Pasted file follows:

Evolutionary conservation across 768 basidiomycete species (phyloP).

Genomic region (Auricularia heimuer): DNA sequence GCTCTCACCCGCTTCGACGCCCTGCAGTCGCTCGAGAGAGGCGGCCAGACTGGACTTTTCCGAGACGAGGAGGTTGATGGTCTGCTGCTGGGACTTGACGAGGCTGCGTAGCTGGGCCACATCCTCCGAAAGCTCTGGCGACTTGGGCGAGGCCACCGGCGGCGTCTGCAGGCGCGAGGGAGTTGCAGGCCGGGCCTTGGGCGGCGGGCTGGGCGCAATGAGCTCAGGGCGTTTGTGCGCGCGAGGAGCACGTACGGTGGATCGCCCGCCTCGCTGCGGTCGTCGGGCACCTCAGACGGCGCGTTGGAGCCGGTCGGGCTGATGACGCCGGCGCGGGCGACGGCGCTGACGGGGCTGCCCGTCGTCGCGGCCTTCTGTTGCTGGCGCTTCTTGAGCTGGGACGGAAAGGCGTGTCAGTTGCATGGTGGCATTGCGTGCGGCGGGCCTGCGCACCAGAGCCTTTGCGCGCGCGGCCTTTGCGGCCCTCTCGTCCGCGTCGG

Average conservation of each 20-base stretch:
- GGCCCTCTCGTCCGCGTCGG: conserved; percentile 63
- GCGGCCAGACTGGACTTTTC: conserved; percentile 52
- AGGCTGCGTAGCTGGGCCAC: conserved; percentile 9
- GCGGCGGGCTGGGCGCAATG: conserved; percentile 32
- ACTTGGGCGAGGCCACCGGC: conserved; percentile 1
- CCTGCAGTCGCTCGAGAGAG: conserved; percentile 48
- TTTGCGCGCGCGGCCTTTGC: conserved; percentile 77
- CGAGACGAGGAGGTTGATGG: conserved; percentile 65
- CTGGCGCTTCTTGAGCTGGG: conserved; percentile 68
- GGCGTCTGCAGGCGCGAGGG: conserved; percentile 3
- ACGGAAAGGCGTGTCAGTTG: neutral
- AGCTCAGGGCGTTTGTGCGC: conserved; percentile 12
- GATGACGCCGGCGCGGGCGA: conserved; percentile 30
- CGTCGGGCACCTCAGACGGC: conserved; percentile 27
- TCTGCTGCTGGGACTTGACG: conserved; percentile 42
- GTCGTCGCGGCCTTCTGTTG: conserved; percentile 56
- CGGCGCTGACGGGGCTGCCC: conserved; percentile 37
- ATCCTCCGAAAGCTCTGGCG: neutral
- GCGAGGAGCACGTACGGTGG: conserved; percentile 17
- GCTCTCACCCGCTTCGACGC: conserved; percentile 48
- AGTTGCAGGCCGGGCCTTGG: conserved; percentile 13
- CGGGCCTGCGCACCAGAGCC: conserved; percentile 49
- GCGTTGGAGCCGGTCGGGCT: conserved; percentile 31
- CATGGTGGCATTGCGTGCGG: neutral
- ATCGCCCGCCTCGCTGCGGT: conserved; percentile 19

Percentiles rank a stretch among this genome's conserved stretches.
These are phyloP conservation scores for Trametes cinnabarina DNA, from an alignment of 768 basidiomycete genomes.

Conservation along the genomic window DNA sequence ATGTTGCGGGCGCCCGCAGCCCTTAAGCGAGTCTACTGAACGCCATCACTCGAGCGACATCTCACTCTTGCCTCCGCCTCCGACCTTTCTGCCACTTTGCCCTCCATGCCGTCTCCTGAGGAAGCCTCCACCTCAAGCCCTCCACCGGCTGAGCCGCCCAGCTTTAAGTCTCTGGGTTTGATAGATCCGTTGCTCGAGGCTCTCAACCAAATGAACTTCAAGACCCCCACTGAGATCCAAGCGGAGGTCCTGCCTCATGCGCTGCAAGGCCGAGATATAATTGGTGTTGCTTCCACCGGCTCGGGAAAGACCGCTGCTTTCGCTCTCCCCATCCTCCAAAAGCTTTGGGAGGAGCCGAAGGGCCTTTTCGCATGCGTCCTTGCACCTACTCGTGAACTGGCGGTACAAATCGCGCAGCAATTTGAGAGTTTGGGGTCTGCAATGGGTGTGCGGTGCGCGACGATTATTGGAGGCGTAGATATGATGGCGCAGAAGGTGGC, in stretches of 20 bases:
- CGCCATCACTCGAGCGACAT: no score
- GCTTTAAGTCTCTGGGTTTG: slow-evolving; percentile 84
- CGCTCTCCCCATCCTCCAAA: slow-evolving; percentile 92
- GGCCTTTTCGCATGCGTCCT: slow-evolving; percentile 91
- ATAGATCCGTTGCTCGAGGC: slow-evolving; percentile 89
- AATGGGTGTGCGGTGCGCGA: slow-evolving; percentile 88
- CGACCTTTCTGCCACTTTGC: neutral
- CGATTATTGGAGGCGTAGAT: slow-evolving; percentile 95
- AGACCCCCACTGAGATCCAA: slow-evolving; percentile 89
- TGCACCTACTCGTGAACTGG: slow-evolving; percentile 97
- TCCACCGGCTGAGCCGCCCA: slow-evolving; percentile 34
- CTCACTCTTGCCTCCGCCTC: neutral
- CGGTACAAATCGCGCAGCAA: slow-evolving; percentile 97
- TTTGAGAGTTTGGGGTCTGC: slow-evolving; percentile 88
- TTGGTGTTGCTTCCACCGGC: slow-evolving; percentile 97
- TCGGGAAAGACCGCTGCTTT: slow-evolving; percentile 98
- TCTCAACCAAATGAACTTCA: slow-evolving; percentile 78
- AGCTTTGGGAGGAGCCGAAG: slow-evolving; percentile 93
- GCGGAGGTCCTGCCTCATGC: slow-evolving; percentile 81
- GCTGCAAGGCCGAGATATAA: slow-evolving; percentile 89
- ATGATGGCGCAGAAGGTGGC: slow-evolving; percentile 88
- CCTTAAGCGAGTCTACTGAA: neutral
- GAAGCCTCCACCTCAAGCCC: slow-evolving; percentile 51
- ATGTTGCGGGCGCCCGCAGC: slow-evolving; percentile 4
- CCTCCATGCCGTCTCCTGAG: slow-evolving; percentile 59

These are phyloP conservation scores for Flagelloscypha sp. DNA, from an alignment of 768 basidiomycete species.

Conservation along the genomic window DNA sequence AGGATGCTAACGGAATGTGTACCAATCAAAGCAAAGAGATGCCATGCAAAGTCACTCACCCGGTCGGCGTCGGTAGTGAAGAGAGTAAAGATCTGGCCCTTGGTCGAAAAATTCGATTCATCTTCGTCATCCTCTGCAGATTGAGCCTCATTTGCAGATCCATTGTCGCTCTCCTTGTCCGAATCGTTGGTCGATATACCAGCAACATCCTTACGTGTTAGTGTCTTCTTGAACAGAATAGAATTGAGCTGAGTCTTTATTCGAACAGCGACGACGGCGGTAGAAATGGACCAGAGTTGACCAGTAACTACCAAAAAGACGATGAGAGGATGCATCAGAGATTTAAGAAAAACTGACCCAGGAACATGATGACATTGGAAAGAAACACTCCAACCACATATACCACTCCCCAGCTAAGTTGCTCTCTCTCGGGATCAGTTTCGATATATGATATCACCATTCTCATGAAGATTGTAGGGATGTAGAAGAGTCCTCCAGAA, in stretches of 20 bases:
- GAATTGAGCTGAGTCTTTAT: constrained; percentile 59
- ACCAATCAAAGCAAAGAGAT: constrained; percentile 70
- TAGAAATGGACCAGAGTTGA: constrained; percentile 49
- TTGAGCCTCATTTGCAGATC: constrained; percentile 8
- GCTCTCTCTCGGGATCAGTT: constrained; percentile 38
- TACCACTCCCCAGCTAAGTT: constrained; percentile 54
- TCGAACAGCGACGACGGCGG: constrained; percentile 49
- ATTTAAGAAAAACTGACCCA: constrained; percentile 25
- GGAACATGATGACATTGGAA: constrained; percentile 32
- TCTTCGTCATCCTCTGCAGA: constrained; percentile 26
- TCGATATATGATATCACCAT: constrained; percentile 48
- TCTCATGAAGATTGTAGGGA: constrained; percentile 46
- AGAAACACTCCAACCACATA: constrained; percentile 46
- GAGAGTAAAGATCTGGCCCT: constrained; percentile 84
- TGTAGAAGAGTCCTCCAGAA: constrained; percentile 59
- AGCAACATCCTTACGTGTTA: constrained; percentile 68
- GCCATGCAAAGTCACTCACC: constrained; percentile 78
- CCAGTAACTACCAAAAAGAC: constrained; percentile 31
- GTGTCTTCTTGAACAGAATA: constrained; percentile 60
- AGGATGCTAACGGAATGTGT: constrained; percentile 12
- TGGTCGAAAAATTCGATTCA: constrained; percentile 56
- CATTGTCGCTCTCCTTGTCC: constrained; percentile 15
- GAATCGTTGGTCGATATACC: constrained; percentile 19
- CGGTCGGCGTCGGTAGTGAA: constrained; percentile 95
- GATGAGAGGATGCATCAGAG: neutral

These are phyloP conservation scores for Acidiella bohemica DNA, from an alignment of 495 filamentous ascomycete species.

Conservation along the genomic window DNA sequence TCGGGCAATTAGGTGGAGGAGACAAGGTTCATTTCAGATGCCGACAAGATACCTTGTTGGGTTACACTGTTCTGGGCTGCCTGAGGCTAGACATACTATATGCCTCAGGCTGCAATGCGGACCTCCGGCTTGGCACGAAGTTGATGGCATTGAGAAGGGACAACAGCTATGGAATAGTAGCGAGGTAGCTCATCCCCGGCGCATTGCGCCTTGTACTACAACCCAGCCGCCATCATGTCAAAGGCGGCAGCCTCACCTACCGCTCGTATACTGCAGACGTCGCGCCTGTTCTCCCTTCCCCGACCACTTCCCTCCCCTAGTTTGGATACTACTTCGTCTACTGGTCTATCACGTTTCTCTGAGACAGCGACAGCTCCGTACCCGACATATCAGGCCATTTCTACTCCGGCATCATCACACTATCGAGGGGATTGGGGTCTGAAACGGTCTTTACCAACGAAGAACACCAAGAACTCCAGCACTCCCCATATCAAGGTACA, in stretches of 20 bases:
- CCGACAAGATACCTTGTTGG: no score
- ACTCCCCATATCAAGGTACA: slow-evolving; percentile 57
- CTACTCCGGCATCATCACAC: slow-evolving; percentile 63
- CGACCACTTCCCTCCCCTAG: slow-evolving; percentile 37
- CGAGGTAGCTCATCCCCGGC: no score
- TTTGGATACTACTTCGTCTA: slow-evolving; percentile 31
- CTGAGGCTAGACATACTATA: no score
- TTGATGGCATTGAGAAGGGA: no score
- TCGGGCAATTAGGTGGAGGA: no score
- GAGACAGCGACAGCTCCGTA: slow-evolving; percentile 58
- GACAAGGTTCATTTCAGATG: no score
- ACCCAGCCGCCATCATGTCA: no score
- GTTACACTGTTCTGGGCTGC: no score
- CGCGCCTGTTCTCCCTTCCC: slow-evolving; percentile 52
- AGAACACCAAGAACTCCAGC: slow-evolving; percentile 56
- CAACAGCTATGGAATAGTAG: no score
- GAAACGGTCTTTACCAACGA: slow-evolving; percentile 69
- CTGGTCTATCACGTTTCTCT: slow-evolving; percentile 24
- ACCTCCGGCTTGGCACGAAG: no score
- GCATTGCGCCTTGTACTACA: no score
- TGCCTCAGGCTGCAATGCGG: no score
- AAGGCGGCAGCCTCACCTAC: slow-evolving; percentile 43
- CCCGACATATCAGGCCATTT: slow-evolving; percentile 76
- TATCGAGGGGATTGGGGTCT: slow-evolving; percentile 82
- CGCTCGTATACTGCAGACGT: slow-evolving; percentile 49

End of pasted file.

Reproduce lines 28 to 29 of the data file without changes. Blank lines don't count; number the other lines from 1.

- ATCGCCCGCCTCGCTGCGGT: conserved; percentile 19

Percentiles rank a stretch among this genome's conserved stretches.